Or, go even farther and use method acting (preferably when no one is around) to explore your POV character. I once went grocery shopping as Jace. My kids were beyond thrilled when I came home with tons of junk food, and they learned what Little Debbie was.
2. Cultivate your Ideal Reader.
Your Ideal Reader is insightful, passionately opinionated and smart, especially about books. Your Ideal Reader will speaks in truths, both hard ones and kind ones. Your Ideal Reader gives you foot rubs and calls you a genius. Well, maybe not the last one. Find that person. If you’re lucky, it’s someone you already know. (For me, it is my husband) If you’re not, take writing classes and listen to hear whose opinion you respect. Share pages with a trusted friend. Or hire a book doctor, one who you are sure you can trust.
Then, listen. Your ideal reader is your ideal reader for a reason: you respect his opinion.
Then speak. If you don’t agree with his suggestions, talk about why. Don’t argue him out of his point. Rather, try to uncover what about the line or the moment is bothering your Ideal Reader. Once you understand, find an edit that accomplishes your goal and your Ideal Reader’s.
I can’t overstate the importance of an Ideal Reader. I can only say that Split could never have been written without mine.
1. Writing is no place for timidity. Write bravely. Write boldly. Write every day you can.


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16 responses to “Before the Split Tour Blog Stop – Guest Post Swati Avasthi – Writer’s Tips

  1. Nice article. 🙂 I wonder when she recommends that people start sharing with the ideal reader or writer's group? I find I can't share an idea before it's down on paper or I lose the motivation to complete it.

  2. Those were excellent writing tips (especially the 5th one-I've never been good at organizing!). Hah, I love that she went as Jace to the grocery store. He WOULD buy anything with Little Debbie on it 🙂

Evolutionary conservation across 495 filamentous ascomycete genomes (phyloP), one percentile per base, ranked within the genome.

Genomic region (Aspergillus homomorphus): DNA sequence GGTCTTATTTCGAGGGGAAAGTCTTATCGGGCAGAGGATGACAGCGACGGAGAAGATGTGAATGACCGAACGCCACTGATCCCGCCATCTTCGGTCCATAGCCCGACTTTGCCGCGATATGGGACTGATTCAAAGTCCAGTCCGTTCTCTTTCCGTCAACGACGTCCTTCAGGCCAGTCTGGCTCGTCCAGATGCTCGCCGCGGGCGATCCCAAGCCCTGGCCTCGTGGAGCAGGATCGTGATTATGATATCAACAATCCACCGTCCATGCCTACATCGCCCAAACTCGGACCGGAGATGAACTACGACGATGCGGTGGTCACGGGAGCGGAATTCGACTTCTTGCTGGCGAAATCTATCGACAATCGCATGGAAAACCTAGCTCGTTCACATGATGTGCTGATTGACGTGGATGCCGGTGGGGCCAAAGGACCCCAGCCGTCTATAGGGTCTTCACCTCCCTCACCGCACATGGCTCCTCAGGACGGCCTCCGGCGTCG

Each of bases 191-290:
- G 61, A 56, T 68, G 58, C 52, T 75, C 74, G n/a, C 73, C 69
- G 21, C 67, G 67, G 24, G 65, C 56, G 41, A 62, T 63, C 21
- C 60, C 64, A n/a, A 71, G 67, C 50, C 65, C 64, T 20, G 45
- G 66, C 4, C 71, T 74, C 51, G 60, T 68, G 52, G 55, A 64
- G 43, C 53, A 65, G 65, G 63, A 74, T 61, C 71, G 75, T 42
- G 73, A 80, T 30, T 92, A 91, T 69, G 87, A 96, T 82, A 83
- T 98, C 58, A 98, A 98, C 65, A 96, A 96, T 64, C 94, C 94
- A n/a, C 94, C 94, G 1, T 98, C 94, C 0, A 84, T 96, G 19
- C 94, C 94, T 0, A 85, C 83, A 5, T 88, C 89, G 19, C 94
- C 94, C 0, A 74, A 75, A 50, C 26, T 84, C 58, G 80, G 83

3. Awesome! I love: "Complicate all the moments where you are only doing one thing at a time." And I totally agree that finding your ideal reader is so important. I hadn't heard it said that way before but I think finally doing it saved my manuscript. And I am going to try that method acting thing. I never thought to do it to the grocery store…

  4. Jess, I couldn't resist answering your question: I couldn't agree with you more. Wait to share until you are ready.

    The hard part about listening to criticism isn't that it's tough on the ego (although that's not easy); it's knowing what to do with the comments. And, for me, if I share too early, everything gets muddled.

    Ideally, I wait until I have it as good as I can get it before I share.

    For those of you keeping track of the number of comments in terms of dollar donations, I'll subtract this one 🙂 Goal is still $250!

  5. What an awesome way to contribute! I love it.

    Thanks for the writing tips… I constantly edit as I go and get all perfection obsessed when I write, yet I still can't imagine 8 revisions!

  6. Ms Avasthi is new to me, but I am already smitten with her! Love that she's doing a donation and I love her tips for writers! I especially appreciate 'Celebrate the mess' — so true!

  7. Great post. I especially like the one about the character, this one is so important. Once a reader can connect and identify with a character, they are usually hooked.